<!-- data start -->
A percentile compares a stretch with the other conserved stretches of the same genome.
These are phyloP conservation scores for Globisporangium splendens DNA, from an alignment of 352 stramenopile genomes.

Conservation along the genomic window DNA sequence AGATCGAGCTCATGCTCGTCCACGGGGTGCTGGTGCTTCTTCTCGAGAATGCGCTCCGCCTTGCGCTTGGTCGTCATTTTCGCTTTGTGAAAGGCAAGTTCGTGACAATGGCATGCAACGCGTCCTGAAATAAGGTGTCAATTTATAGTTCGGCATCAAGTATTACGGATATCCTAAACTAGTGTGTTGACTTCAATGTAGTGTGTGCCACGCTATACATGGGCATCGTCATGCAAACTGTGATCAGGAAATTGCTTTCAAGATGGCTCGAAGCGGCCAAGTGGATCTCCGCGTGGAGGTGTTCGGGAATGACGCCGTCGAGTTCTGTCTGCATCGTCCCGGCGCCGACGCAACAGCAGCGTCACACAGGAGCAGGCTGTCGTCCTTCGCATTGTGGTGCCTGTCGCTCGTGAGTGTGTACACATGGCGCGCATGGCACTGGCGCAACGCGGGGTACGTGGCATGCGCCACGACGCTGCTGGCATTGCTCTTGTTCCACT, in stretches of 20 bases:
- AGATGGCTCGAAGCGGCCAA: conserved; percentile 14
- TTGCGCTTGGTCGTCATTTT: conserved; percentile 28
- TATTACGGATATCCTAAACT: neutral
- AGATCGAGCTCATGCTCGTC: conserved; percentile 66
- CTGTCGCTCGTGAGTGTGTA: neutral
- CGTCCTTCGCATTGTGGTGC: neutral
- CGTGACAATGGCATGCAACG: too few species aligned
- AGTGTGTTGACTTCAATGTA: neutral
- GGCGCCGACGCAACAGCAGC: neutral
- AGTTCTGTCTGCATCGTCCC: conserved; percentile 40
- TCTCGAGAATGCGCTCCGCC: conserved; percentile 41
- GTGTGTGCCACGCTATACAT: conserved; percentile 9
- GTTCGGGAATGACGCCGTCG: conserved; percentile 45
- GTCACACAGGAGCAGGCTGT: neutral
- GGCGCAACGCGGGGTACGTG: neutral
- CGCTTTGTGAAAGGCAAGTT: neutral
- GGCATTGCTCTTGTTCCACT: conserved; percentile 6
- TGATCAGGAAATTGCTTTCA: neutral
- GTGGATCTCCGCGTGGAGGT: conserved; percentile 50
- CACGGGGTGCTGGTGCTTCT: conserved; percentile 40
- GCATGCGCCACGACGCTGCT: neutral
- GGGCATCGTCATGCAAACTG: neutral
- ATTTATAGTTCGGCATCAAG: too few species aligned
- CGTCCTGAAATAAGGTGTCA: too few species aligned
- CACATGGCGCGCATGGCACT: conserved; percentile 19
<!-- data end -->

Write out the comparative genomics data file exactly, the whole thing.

A percentile compares a stretch with the other conserved stretches of the same genome.
These are phyloP conservation scores for Globisporangium splendens DNA, from an alignment of 352 stramenopile genomes.

Conservation along the genomic window DNA sequence AGATCGAGCTCATGCTCGTCCACGGGGTGCTGGTGCTTCTTCTCGAGAATGCGCTCCGCCTTGCGCTTGGTCGTCATTTTCGCTTTGTGAAAGGCAAGTTCGTGACAATGGCATGCAACGCGTCCTGAAATAAGGTGTCAATTTATAGTTCGGCATCAAGTATTACGGATATCCTAAACTAGTGTGTTGACTTCAATGTAGTGTGTGCCACGCTATACATGGGCATCGTCATGCAAACTGTGATCAGGAAATTGCTTTCAAGATGGCTCGAAGCGGCCAAGTGGATCTCCGCGTGGAGGTGTTCGGGAATGACGCCGTCGAGTTCTGTCTGCATCGTCCCGGCGCCGACGCAACAGCAGCGTCACACAGGAGCAGGCTGTCGTCCTTCGCATTGTGGTGCCTGTCGCTCGTGAGTGTGTACACATGGCGCGCATGGCACTGGCGCAACGCGGGGTACGTGGCATGCGCCACGACGCTGCTGGCATTGCTCTTGTTCCACT, in stretches of 20 bases:
- AGATGGCTCGAAGCGGCCAA: conserved; percentile 14
- TTGCGCTTGGTCGTCATTTT: conserved; percentile 28
- TATTACGGATATCCTAAACT: neutral
- AGATCGAGCTCATGCTCGTC: conserved; percentile 66
- CTGTCGCTCGTGAGTGTGTA: neutral
- CGTCCTTCGCATTGTGGTGC: neutral
- CGTGACAATGGCATGCAACG: too few species aligned
- AGTGTGTTGACTTCAATGTA: neutral
- GGCGCCGACGCAACAGCAGC: neutral
- AGTTCTGTCTGCATCGTCCC: conserved; percentile 40
- TCTCGAGAATGCGCTCCGCC: conserved; percentile 41
- GTGTGTGCCACGCTATACAT: conserved; percentile 9
- GTTCGGGAATGACGCCGTCG: conserved; percentile 45
- GTCACACAGGAGCAGGCTGT: neutral
- GGCGCAACGCGGGGTACGTG: neutral
- CGCTTTGTGAAAGGCAAGTT: neutral
- GGCATTGCTCTTGTTCCACT: conserved; percentile 6
- TGATCAGGAAATTGCTTTCA: neutral
- GTGGATCTCCGCGTGGAGGT: conserved; percentile 50
- CACGGGGTGCTGGTGCTTCT: conserved; percentile 40
- GCATGCGCCACGACGCTGCT: neutral
- GGGCATCGTCATGCAAACTG: neutral
- ATTTATAGTTCGGCATCAAG: too few species aligned
- CGTCCTGAAATAAGGTGTCA: too few species aligned
- CACATGGCGCGCATGGCACT: conserved; percentile 19